# Lisp Update

16 September 2019

I can't believe it's already been half a year since my previous log entry, but I guess it's now September. I had planned to work on several of my projects a lot over the summer, and while I did get some work done on a fair few of them (and start some more along the way), I ultimately spent more time relaxing and doing "nothing" than I had planned. (At least it was a semi-constructive and entertaining sort of nothing).

After the long and much-needed break, however, I am back! I'm still pretty busy, but I'm currently working on an overhaul of the entirety of the code underlying my Lisp-like language. After thinking long and hard about how best to implement something like Scheme's call-with-current-continuation, I decided that the implementation of the language would be easiest to accomplished and have the best clarity if I redid the whole thing to be based off of a virtual machine. In this way, I would be forced to maintain explicit call and data stacks, and I had been reading some tutorials on implementing simple stack-based bytecode virtual machines which seemed pretty simple.

Currently, I'm working on implementing the different data types I need (i.e. functions, integers, etc.) while also planning out on paper what the macro system will look like, becuse what's a Lisp without macros? So far, I think I've figured out how to deal with functions creating and returning other functions, i.e. something like:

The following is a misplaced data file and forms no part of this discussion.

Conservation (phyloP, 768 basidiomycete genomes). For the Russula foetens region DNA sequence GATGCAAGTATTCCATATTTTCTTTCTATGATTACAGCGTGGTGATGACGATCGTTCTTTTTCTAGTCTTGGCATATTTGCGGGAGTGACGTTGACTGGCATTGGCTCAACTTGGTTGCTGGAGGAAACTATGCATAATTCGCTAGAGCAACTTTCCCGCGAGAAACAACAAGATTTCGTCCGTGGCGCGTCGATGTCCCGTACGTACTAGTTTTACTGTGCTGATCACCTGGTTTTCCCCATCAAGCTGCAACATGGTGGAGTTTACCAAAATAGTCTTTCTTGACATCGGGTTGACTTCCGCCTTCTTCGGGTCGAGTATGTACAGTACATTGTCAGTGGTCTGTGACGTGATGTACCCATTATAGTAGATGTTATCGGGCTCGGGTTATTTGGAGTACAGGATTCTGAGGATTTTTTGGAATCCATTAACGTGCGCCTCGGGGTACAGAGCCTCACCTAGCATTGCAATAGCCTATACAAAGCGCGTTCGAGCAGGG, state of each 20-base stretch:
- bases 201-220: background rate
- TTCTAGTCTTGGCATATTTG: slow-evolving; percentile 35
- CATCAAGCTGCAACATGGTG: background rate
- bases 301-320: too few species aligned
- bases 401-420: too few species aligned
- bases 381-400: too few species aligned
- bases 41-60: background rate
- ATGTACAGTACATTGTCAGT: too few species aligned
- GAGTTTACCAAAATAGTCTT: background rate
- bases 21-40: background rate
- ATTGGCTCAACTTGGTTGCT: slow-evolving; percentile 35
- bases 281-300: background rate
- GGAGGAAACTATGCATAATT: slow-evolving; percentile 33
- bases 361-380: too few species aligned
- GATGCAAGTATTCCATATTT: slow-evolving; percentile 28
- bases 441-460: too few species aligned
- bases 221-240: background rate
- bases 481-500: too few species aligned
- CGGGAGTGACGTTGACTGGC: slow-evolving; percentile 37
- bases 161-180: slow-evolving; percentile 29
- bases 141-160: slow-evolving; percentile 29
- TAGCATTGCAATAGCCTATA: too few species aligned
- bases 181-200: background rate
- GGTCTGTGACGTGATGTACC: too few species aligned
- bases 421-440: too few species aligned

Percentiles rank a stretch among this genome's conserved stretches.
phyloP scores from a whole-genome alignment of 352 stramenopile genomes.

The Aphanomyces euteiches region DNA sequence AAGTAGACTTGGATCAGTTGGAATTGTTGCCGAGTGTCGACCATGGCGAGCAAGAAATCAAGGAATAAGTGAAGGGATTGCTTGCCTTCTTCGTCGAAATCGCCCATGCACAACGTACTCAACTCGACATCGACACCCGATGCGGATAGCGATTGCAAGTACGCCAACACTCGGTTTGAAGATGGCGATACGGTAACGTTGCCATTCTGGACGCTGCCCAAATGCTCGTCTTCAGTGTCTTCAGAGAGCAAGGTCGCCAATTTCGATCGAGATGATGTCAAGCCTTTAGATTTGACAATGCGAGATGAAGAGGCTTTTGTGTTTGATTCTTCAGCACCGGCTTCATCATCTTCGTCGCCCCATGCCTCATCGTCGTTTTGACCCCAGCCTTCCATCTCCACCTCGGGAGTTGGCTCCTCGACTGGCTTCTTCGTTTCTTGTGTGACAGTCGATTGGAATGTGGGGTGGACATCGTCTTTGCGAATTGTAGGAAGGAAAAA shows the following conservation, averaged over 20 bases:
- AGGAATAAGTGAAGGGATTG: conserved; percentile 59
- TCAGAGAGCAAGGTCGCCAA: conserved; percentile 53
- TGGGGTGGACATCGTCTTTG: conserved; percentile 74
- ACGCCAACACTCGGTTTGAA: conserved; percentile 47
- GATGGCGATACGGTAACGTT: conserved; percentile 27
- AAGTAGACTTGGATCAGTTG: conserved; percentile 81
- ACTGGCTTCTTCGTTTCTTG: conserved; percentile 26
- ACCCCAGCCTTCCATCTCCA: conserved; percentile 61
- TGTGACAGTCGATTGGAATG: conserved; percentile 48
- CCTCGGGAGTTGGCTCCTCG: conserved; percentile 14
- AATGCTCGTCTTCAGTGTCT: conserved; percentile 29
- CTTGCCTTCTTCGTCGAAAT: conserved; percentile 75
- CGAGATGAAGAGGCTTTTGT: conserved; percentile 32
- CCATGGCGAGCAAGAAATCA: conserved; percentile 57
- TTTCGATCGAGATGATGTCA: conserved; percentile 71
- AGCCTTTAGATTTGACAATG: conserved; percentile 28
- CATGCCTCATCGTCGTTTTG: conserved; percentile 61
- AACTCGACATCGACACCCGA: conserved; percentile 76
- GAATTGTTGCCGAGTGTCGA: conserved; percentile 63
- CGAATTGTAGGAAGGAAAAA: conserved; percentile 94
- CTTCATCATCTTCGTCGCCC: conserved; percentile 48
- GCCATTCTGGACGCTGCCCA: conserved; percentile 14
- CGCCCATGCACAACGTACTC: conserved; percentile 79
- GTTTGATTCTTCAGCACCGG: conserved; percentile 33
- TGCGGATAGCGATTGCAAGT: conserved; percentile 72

(lambda (x) (lambda (y) (+ x y)))

In this case, the inner lambda would get expanded into a function object with code containing references to the x and y symbols; the outer lambda would generate a function that returns the inner as a closure, while also adding its arguments to the symbol table associated with its stack frame (which would be pointed to by the table for the closure generated to wrap the inner function). Yeah, kinda confusing stuff. Basicaly, the macro processor will recognize that the outer function is returning a closure and add its arguments into a symbol table instead of indexing them out of a list.

I'll try to add another log entry with actual code for what all this would look like as soon as I have some.